Day, Dorothy - Research Article from Great Depression and New Deal Reference Library

This encyclopedia article consists of approximately 10 pages of information about Day, Dorothy.
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Born November 8, 1897
Brooklyn, New York

Died November 29, 1980
New York, New York

Journalist, advocate for the poor

Dorothy Day. ©Bettmann/CORBIS. Reproduced by permission. Dorothy Day. ©Bettmann/CORBIS. Reproduced by permission.

"For those who think that there is no hope for the future, no recognition of their plight—this little paper is addressed."

From the first edition of the Catholic Worker

The Great Depression, the worst economic crisis in the United States, had a stranglehold on Americans in May 1933. Newly elected President Franklin D. Roosevelt (1882–1945; served 1933–45; see entry) had launched his New Deal legislation to attempt to begin to pull America from the depths. On May 1, Dorothy Day, a tall, slender, thirty-five year old, walked among people at Union Square in New York City distributing for a penny a copy the first edition of her newspaper, the Catholic Worker. The edition boldly proclaimed: "To Our Readers: For those who are sitting on park benches...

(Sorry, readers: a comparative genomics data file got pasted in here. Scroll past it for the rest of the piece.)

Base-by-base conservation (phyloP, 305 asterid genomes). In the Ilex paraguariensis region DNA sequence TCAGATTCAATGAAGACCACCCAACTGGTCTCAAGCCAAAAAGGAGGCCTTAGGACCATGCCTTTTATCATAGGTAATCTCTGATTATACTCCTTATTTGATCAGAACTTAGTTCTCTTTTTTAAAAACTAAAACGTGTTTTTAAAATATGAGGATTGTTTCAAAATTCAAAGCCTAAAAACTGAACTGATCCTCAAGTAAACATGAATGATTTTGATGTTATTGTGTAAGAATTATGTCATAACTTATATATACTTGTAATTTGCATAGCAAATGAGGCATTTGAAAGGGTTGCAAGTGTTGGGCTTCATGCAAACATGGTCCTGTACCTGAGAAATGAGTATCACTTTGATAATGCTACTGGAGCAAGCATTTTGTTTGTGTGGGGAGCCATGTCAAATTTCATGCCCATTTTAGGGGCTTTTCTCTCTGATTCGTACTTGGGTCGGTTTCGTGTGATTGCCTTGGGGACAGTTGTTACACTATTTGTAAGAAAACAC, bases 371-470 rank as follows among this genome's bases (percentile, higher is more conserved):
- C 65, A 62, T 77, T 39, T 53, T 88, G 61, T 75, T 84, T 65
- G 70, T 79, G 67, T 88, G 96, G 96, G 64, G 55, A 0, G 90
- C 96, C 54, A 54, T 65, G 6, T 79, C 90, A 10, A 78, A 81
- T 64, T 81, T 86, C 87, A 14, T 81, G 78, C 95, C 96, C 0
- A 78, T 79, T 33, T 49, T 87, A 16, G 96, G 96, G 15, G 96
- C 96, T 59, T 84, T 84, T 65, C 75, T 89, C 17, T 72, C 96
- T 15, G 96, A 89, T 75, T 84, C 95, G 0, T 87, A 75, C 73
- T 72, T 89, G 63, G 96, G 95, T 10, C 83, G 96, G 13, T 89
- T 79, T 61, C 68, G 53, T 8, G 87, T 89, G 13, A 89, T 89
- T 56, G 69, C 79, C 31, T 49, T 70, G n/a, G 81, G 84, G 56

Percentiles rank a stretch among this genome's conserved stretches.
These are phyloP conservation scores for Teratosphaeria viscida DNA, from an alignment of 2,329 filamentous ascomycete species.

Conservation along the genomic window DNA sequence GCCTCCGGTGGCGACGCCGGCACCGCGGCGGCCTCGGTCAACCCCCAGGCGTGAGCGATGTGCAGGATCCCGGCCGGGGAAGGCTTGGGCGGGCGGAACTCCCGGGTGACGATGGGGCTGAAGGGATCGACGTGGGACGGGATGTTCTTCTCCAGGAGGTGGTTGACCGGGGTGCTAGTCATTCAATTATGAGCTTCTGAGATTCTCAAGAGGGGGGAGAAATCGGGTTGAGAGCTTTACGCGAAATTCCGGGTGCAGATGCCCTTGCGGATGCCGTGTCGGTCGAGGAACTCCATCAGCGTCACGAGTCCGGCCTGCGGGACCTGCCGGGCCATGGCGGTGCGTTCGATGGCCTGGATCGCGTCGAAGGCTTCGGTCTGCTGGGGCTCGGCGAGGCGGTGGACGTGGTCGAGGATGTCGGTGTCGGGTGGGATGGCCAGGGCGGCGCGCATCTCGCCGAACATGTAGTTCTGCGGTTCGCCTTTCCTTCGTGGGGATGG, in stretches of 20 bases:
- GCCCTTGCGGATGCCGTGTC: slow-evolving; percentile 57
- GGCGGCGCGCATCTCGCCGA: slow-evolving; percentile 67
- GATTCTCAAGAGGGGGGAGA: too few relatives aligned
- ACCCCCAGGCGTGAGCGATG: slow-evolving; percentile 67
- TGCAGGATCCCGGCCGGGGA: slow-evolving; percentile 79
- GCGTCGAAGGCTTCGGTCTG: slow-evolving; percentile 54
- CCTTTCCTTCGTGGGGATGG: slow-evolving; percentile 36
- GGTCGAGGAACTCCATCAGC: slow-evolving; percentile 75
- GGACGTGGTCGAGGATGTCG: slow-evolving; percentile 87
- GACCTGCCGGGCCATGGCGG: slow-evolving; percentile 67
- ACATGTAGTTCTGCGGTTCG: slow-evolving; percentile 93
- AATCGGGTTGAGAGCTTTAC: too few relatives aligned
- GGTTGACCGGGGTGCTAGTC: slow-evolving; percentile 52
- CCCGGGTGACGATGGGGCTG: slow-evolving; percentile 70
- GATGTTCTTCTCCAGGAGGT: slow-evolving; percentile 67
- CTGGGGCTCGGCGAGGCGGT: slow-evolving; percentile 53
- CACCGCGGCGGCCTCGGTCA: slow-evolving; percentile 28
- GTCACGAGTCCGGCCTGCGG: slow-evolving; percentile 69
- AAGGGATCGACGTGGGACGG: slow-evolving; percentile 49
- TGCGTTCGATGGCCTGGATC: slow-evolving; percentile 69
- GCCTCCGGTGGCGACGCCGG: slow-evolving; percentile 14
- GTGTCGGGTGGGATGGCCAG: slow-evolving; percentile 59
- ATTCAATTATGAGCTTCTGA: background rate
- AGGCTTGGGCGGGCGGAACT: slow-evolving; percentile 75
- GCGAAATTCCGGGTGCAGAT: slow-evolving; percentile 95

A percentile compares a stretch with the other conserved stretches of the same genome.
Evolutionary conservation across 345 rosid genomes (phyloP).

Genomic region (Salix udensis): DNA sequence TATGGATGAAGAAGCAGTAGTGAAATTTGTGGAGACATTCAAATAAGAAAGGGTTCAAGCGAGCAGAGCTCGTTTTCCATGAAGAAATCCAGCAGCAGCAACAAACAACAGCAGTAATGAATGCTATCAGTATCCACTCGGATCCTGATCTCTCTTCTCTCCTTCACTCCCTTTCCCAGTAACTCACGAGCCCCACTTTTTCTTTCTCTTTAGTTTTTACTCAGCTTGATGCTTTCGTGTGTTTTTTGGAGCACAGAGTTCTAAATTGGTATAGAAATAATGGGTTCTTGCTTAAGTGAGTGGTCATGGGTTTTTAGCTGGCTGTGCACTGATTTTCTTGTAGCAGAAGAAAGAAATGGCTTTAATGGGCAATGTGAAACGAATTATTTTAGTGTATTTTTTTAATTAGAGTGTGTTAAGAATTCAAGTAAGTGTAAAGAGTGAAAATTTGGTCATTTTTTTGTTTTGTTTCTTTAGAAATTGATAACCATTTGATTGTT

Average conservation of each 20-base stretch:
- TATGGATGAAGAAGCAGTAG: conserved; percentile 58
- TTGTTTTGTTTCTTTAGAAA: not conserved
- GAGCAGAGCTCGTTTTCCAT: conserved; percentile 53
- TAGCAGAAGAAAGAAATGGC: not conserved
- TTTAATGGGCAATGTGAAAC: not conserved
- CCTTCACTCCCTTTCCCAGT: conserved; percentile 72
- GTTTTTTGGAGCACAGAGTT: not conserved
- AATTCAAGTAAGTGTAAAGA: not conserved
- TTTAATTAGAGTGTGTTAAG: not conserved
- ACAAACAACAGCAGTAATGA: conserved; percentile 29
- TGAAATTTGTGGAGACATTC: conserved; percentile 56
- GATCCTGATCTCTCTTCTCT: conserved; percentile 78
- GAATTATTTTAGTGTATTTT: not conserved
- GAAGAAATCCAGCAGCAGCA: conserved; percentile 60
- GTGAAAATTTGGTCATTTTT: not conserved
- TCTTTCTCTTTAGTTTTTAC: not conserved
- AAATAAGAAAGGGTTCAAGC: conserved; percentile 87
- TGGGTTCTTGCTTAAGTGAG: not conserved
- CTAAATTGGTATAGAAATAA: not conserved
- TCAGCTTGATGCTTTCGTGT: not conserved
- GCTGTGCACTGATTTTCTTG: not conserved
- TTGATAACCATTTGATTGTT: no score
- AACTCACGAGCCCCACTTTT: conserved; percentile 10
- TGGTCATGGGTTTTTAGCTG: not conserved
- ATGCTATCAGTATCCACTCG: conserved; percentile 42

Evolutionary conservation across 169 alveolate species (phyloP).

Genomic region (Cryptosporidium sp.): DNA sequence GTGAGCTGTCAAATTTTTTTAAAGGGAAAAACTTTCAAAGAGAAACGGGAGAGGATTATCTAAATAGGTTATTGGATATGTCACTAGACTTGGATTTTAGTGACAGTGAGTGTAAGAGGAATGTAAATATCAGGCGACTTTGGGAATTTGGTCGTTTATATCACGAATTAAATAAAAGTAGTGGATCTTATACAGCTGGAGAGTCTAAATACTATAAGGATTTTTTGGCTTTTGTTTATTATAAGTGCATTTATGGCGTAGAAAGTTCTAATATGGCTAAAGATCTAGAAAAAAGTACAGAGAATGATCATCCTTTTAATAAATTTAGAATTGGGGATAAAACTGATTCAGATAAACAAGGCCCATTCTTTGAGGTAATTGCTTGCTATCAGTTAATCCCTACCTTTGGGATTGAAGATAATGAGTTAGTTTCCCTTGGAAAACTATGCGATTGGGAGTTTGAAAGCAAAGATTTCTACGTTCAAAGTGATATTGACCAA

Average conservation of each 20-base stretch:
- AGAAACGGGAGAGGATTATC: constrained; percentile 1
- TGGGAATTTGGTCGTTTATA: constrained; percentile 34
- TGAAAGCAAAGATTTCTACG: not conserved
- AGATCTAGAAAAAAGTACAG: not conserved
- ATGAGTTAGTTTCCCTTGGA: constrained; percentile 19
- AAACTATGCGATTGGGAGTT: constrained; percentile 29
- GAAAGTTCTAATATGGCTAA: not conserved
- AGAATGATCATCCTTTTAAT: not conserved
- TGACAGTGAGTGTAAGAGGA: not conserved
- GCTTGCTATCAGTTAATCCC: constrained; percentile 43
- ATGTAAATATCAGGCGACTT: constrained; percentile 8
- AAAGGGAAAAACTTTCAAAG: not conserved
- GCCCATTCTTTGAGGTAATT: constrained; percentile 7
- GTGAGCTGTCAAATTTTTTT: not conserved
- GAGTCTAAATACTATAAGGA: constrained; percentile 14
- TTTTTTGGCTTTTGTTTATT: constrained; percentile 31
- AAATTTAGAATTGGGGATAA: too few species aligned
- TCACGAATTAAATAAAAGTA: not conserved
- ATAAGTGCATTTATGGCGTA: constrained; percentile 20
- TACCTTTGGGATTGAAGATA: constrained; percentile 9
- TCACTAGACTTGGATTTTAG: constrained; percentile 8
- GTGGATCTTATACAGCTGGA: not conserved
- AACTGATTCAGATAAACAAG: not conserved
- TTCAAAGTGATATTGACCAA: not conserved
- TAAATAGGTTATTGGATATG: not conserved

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This section contains 2,804 words
(approx. 10 pages at 300 words per page)
Buy the Day, Dorothy Encyclopedia Article
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Day, Dorothy from UXL. ©2005-2006 by U•X•L. U•X•L is an imprint of Thomson Gale, a division of Thomson Learning, Inc. All rights reserved.